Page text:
DIGESTIVE HEALTH & THE PREVENTION OF SCOURS (DIARRHEA) It cannot be stressed highly enough that if the horse’s delicate digestive system is compromised in any way it will have significant effects on performance, appearance and even temperament, so ensuring your horse’s digestive health is in peak condition is of paramount importance for his wellbeing. It’s not just about what he is being fed, as environment, well-being and good husbandry can also play a significant role in ensuring good digestive health.

CAUSES OF SCOURING Scouring can often be caused by illness or disease such as bacterial infections or colitis, so in the first instance it is always best to consult with your veterinary medical practitioner. The anatomy and physiology of the equine gastrointestinal tract implies strong adaptation of hindgut fermentation of structural fibre to provide a large supply of energy-rich short chain fatty acids. (SCFAs).  One of the most important causal factors to consider in the association between diet and diarrhea is starch arriving in the hindgut after having overwhelmed small intestinal digestion.  The arrival of such a rapidly fermentable carbohydrate initially increases the rate of bacterial multiplication and favours the growth of acidophilic bacteria that generate lactate, which results in a fall in gut PH from the normal 6.7-7.00 down to as low as 6.  This acidification results in a reduction in fibre-fermenting bacteria, decreased fibre digestibility and decreased SCFA absorption by the colon. The following dietary changes are therefore strongly suspected as causes of scouring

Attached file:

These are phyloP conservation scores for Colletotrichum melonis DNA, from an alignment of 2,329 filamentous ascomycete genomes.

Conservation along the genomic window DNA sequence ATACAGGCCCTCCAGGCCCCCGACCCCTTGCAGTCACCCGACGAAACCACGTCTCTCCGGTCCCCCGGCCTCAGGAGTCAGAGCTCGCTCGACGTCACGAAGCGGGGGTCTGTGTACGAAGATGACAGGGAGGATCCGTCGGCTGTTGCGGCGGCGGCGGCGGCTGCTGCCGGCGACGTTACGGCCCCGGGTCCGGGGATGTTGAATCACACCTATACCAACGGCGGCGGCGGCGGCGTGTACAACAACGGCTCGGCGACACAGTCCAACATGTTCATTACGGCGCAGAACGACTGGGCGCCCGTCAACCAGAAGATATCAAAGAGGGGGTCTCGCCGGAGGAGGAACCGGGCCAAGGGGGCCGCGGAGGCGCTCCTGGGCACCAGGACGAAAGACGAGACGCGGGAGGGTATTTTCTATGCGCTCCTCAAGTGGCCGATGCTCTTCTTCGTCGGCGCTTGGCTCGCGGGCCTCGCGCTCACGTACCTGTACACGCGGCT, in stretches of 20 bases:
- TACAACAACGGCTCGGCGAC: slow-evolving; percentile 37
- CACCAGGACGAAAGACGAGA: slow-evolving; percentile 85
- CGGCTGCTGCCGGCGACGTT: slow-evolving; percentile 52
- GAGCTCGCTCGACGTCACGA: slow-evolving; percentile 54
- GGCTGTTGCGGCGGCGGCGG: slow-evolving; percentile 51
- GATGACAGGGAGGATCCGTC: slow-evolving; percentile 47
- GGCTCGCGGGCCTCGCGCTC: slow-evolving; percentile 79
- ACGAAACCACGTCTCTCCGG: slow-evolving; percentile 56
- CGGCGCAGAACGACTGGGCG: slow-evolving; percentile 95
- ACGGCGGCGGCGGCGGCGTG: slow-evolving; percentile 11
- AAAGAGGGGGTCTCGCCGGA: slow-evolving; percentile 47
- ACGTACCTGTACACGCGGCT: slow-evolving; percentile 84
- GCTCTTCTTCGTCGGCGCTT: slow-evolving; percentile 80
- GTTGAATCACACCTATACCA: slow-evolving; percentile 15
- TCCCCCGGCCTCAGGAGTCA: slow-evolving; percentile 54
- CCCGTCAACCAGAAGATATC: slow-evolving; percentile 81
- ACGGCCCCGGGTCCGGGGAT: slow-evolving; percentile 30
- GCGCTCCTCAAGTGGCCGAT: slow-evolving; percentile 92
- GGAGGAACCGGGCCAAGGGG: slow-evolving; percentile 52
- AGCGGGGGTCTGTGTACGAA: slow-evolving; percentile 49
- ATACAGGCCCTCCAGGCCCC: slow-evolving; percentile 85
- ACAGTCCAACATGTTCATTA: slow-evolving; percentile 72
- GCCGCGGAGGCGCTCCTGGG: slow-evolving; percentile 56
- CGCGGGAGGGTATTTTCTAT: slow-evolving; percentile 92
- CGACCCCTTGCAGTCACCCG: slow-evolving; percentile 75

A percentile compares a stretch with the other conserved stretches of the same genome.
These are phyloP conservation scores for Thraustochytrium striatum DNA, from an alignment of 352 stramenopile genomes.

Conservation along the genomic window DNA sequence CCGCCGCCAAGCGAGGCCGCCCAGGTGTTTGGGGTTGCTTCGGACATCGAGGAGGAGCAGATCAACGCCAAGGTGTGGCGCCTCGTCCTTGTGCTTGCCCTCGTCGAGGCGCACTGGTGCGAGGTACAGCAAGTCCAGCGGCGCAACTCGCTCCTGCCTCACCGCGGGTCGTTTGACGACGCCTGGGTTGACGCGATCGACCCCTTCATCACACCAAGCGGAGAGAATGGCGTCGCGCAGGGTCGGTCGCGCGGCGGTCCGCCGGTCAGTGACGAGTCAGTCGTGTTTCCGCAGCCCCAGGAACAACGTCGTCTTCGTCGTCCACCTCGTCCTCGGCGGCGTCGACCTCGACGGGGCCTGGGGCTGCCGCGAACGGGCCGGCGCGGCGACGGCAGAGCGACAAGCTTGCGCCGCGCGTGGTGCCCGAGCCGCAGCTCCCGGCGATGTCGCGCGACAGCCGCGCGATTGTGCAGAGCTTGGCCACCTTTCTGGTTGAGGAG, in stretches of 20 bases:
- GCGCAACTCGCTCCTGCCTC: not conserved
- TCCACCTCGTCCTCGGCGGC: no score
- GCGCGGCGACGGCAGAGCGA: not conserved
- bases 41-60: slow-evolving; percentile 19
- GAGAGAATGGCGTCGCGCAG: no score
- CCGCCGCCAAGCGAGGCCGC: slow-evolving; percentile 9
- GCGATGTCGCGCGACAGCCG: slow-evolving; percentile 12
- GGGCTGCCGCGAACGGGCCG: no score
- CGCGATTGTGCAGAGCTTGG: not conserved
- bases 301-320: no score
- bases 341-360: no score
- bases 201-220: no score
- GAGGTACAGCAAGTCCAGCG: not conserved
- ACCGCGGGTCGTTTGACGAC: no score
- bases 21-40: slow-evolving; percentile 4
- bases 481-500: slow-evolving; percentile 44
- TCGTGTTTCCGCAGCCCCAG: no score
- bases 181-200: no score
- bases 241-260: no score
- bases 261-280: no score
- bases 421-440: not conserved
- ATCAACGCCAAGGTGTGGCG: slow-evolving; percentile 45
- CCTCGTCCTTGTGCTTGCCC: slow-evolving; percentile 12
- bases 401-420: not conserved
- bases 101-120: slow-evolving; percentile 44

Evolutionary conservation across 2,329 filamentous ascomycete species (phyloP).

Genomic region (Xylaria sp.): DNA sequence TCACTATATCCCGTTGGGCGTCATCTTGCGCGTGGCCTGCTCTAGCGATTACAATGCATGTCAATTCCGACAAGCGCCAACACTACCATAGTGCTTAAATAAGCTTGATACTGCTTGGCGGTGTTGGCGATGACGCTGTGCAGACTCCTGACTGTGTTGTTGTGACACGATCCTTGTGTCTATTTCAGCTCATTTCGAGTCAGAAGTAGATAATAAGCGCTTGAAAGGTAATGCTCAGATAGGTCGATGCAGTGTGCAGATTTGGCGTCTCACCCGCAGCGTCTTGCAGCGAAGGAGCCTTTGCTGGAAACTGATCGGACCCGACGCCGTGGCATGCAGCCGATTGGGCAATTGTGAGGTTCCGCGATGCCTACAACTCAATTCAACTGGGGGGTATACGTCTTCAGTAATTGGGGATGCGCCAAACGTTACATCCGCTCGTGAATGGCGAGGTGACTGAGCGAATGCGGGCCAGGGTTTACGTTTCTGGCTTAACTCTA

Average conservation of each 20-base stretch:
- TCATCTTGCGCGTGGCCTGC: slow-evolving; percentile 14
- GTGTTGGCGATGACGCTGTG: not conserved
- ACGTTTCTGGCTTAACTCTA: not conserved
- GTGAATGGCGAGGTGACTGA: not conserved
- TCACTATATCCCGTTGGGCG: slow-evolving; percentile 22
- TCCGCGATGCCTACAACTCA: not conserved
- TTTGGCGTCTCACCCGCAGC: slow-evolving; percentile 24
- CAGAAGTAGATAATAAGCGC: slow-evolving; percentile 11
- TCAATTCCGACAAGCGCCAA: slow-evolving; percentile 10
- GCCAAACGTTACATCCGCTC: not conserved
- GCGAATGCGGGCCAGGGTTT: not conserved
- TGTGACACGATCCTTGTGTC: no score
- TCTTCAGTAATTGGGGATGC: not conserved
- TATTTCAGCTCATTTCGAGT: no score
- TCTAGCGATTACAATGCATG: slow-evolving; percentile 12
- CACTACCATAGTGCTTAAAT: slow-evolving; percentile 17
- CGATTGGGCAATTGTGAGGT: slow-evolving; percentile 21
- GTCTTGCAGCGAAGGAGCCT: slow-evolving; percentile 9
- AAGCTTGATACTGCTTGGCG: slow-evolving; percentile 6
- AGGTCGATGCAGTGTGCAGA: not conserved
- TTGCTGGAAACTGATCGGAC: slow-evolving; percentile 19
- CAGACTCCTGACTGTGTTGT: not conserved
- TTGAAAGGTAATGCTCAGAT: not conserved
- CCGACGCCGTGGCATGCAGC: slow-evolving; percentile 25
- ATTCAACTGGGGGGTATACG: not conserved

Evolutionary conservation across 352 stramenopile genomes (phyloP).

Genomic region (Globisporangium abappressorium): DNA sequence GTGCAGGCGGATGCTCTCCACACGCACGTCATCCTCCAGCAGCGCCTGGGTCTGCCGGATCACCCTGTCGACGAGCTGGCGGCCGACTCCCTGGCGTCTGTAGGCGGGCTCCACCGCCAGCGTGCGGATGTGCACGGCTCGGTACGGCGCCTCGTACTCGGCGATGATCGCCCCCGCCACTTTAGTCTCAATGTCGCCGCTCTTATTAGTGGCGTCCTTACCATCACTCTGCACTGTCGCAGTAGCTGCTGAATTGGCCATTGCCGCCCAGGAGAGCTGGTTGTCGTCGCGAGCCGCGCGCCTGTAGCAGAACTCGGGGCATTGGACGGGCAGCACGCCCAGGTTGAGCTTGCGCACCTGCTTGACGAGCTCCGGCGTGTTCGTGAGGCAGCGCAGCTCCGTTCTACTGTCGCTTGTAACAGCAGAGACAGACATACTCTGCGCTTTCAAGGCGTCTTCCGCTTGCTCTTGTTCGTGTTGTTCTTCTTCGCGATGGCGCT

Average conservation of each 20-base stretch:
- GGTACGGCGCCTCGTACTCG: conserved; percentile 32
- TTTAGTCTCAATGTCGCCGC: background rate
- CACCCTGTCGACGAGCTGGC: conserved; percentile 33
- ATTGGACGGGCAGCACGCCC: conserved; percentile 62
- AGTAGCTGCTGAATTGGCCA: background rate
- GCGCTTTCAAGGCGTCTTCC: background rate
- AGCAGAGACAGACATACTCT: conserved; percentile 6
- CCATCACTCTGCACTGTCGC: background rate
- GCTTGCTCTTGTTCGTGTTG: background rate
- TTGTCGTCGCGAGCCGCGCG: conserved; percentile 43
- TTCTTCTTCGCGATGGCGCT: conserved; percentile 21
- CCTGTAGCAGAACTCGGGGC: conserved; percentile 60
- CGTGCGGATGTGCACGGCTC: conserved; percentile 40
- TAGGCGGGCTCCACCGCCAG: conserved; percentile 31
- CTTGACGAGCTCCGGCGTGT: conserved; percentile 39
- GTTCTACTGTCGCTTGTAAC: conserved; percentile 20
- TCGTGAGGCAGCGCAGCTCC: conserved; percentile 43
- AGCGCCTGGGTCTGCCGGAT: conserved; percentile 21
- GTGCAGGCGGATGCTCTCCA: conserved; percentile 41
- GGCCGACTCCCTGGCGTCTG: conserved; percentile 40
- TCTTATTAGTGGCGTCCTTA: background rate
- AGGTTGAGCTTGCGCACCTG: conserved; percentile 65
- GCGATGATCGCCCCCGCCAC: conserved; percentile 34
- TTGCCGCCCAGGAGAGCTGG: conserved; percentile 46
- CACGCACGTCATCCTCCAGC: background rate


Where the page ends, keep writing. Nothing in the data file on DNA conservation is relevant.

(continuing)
• Sudden increased cereal feeding, which results in a significant delivery of starch to the caecum, limiting precaecal digestibility
  • The rapid addition of oils/fats
  • Sudden exposure to lush grazing
  • Sudden change from one hay type to another eg legume hay to grass hay, cereal hay or meadow hay – any changes to forage type must take place gradually over a period of at least 2 weeks.


  • Restrict grazing temporarily until resolved.
  • Limit concentrate feed to no more than 1g starch per kg bodyweight per meal and feed several smaller meals per day mixed with forage.
  • Include easily fermentable fibre such as unmolassed sugar beet pulp, psyllium or soya hulls.
  • Ensure electrolytes are provided to replace those lost during diarrhea episodes; important anyway for the horse is in harder work, or if a horse has gone off its feed.
  • Avoid feeding oil to a scouring horse until the scours have resolved. Then you can start reintroducing beginning with 0.1ml/kg of BW per day and increase over 2-3 weeks to a maximum of 1.0ml/kg of BW if weight gain is considered desirable.
  • Add Fibregenix Platinum Pro balancer supplement – the quadruple action digestive supplements consist of the following highly specialised and beneficial hindgut and foregut packages…
  • Actisaf live probiotic yeast, the world-leading probiotic yeast proven to promote fibre digestibility and help reduce lactic acid accumulation in the hindgut
  • A Purified Nucleotide supplement which promotes the health of the mucosal gut lining
  • Safmannan MOS prebiotic which assist in removing pathogenic bacteria from the system that may be attributing to scouring
  • Profeed FOS prebiotic. This SCFA FOS helps limits the risk of digestive disorders in horses by modifying the faecal microbiota, increasing the growth of Lactobacilli and limiting growth of potentially pathogenic bacteria


When you consider that equine digestive behaviour, anatomy and physiology have slowly evolved to accommodate a gradual intake of high fibre, low starch, low fat diet, composed primarily of various species of grasses over a prolonged feeding period with slow and gradual changes in dietary quality, it’s hardly surprising with the increased nutritional requirements of working horses and the relatively high nutrient density of available feeds, forages and pasture in comparison to the typical feral diet, that digestive issues are commonly prevalent in today’s modern domestic horse.  Therefore being aware of what can predispose equines to digestive issues such as scouring is fundamental, and it is up to us to implement a sensible diet regime for the ongoing health of our horses.

Recent reviews